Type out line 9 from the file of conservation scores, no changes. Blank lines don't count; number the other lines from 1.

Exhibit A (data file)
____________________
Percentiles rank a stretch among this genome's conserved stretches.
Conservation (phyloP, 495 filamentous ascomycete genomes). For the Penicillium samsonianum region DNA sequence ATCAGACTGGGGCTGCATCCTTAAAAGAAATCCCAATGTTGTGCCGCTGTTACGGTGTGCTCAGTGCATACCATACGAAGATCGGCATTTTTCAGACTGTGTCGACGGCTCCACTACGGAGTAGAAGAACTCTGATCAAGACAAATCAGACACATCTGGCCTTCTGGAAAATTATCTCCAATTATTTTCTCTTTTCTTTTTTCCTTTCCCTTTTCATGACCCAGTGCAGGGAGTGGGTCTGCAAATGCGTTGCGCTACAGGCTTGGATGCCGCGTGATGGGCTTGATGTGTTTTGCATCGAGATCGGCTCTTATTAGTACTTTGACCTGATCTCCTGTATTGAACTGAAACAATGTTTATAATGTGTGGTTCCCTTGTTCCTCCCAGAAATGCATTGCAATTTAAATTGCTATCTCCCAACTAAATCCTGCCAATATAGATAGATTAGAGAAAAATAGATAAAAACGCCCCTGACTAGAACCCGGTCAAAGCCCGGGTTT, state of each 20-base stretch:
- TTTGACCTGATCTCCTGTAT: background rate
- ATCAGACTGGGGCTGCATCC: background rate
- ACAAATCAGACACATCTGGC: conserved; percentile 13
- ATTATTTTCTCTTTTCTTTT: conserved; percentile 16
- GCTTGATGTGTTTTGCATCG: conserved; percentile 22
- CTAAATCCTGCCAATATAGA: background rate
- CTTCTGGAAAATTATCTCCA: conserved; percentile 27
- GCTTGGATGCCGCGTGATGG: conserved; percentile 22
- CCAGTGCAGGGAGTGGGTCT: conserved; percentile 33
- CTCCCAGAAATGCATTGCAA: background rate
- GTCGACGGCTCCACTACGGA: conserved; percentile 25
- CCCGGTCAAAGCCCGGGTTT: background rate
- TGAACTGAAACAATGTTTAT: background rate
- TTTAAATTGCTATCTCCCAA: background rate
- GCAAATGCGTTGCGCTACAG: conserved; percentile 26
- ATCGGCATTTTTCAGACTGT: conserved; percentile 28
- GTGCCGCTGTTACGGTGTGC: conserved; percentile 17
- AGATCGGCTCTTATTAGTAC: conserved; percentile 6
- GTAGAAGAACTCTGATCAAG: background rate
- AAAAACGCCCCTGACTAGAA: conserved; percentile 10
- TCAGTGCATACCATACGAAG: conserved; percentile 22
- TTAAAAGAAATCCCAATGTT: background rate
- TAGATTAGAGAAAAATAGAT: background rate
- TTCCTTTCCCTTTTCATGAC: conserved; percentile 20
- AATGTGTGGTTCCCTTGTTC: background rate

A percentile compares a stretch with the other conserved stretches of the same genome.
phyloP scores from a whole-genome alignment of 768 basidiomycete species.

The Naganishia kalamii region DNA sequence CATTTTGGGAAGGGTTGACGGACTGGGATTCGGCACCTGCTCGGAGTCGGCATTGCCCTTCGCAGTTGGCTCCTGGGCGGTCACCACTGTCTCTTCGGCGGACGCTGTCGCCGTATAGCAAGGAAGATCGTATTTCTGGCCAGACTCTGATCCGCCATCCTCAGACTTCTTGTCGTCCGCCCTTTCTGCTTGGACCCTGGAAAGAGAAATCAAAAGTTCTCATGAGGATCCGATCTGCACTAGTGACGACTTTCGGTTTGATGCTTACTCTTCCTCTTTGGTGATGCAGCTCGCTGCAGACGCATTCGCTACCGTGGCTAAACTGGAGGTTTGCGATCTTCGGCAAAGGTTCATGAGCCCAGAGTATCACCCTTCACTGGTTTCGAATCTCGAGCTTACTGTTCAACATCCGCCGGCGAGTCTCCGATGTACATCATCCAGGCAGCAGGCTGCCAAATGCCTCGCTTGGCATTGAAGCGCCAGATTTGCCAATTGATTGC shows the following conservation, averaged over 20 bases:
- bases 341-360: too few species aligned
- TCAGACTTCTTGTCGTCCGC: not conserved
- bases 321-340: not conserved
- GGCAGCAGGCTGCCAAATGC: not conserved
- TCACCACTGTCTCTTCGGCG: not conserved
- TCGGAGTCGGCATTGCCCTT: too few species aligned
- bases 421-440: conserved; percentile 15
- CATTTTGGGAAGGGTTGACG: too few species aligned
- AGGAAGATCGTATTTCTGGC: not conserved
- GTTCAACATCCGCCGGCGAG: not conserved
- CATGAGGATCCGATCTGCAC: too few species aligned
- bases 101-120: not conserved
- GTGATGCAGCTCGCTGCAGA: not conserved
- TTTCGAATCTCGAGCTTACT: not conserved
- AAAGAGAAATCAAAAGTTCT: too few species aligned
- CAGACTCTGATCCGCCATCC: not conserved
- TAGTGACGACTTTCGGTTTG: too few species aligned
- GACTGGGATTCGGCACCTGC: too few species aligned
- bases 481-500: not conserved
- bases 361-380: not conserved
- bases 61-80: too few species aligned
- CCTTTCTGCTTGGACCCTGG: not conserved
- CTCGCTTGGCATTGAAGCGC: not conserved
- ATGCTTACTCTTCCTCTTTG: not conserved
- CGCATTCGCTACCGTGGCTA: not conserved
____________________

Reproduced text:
- CTTCTGGAAAATTATCTCCA: conserved; percentile 27